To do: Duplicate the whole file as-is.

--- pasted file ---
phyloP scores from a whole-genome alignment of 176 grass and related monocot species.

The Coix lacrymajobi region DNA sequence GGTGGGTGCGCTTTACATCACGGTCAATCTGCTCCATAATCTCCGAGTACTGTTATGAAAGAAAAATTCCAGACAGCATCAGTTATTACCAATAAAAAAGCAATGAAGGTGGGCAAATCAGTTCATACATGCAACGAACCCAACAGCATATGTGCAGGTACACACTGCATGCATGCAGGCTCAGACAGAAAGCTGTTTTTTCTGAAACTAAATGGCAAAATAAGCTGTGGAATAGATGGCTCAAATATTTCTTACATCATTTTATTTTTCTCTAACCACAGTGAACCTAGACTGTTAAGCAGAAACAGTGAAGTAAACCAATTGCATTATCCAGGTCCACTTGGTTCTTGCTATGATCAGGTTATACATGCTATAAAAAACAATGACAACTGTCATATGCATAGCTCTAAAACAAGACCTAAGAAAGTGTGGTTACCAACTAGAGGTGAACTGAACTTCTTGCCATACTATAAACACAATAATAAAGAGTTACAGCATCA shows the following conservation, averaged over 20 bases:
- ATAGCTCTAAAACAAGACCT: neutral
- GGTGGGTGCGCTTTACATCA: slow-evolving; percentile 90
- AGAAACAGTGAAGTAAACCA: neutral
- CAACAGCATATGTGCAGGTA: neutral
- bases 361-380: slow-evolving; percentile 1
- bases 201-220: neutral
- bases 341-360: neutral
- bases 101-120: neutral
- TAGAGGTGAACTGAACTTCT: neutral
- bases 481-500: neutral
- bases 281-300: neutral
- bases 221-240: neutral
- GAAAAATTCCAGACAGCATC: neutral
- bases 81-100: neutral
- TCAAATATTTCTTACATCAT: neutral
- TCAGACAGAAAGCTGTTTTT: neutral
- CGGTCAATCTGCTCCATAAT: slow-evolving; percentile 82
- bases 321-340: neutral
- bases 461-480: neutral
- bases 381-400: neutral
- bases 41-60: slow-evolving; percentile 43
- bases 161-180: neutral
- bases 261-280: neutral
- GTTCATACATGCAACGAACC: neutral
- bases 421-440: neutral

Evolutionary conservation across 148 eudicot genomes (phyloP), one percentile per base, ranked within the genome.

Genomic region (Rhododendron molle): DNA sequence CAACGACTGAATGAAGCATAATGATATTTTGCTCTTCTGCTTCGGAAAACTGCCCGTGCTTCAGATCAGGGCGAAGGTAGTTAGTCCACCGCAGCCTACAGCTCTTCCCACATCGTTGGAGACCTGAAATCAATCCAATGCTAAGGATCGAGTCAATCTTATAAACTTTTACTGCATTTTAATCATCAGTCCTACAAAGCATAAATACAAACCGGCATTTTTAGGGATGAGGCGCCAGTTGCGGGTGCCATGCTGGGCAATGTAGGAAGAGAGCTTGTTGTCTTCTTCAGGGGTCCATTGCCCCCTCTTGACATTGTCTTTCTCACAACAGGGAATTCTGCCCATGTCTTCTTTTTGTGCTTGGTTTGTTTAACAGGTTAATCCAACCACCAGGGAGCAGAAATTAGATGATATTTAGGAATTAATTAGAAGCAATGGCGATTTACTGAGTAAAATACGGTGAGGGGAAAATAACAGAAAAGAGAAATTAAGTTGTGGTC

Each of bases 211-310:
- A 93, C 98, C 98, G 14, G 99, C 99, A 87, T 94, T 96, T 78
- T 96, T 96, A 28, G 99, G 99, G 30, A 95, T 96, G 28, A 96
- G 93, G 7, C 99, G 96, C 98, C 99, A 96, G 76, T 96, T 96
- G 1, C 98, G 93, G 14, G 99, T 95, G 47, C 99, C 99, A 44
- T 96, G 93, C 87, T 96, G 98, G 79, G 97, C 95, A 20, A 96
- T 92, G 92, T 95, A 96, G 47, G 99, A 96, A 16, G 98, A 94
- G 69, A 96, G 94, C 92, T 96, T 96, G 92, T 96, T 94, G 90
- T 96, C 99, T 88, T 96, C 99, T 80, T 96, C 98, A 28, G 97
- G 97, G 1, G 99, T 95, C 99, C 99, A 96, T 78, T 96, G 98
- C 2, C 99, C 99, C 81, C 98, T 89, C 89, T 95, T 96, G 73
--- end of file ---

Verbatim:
phyloP scores from a whole-genome alignment of 176 grass and related monocot species.

The Coix lacrymajobi region DNA sequence GGTGGGTGCGCTTTACATCACGGTCAATCTGCTCCATAATCTCCGAGTACTGTTATGAAAGAAAAATTCCAGACAGCATCAGTTATTACCAATAAAAAAGCAATGAAGGTGGGCAAATCAGTTCATACATGCAACGAACCCAACAGCATATGTGCAGGTACACACTGCATGCATGCAGGCTCAGACAGAAAGCTGTTTTTTCTGAAACTAAATGGCAAAATAAGCTGTGGAATAGATGGCTCAAATATTTCTTACATCATTTTATTTTTCTCTAACCACAGTGAACCTAGACTGTTAAGCAGAAACAGTGAAGTAAACCAATTGCATTATCCAGGTCCACTTGGTTCTTGCTATGATCAGGTTATACATGCTATAAAAAACAATGACAACTGTCATATGCATAGCTCTAAAACAAGACCTAAGAAAGTGTGGTTACCAACTAGAGGTGAACTGAACTTCTTGCCATACTATAAACACAATAATAAAGAGTTACAGCATCA shows the following conservation, averaged over 20 bases:
- ATAGCTCTAAAACAAGACCT: neutral
- GGTGGGTGCGCTTTACATCA: slow-evolving; percentile 90
- AGAAACAGTGAAGTAAACCA: neutral
- CAACAGCATATGTGCAGGTA: neutral
- bases 361-380: slow-evolving; percentile 1
- bases 201-220: neutral
- bases 341-360: neutral
- bases 101-120: neutral
- TAGAGGTGAACTGAACTTCT: neutral
- bases 481-500: neutral
- bases 281-300: neutral
- bases 221-240: neutral
- GAAAAATTCCAGACAGCATC: neutral
- bases 81-100: neutral
- TCAAATATTTCTTACATCAT: neutral
- TCAGACAGAAAGCTGTTTTT: neutral
- CGGTCAATCTGCTCCATAAT: slow-evolving; percentile 82
- bases 321-340: neutral
- bases 461-480: neutral
- bases 381-400: neutral
- bases 41-60: slow-evolving; percentile 43
- bases 161-180: neutral
- bases 261-280: neutral
- GTTCATACATGCAACGAACC: neutral
- bases 421-440: neutral

Evolutionary conservation across 148 eudicot genomes (phyloP), one percentile per base, ranked within the genome.

Genomic region (Rhododendron molle): DNA sequence CAACGACTGAATGAAGCATAATGATATTTTGCTCTTCTGCTTCGGAAAACTGCCCGTGCTTCAGATCAGGGCGAAGGTAGTTAGTCCACCGCAGCCTACAGCTCTTCCCACATCGTTGGAGACCTGAAATCAATCCAATGCTAAGGATCGAGTCAATCTTATAAACTTTTACTGCATTTTAATCATCAGTCCTACAAAGCATAAATACAAACCGGCATTTTTAGGGATGAGGCGCCAGTTGCGGGTGCCATGCTGGGCAATGTAGGAAGAGAGCTTGTTGTCTTCTTCAGGGGTCCATTGCCCCCTCTTGACATTGTCTTTCTCACAACAGGGAATTCTGCCCATGTCTTCTTTTTGTGCTTGGTTTGTTTAACAGGTTAATCCAACCACCAGGGAGCAGAAATTAGATGATATTTAGGAATTAATTAGAAGCAATGGCGATTTACTGAGTAAAATACGGTGAGGGGAAAATAACAGAAAAGAGAAATTAAGTTGTGGTC

Each of bases 211-310:
- A 93, C 98, C 98, G 14, G 99, C 99, A 87, T 94, T 96, T 78
- T 96, T 96, A 28, G 99, G 99, G 30, A 95, T 96, G 28, A 96
- G 93, G 7, C 99, G 96, C 98, C 99, A 96, G 76, T 96, T 96
- G 1, C 98, G 93, G 14, G 99, T 95, G 47, C 99, C 99, A 44
- T 96, G 93, C 87, T 96, G 98, G 79, G 97, C 95, A 20, A 96
- T 92, G 92, T 95, A 96, G 47, G 99, A 96, A 16, G 98, A 94
- G 69, A 96, G 94, C 92, T 96, T 96, G 92, T 96, T 94, G 90
- T 96, C 99, T 88, T 96, C 99, T 80, T 96, C 98, A 28, G 97
- G 97, G 1, G 99, T 95, C 99, C 99, A 96, T 78, T 96, G 98
- C 2, C 99, C 99, C 81, C 98, T 89, C 89, T 95, T 96, G 73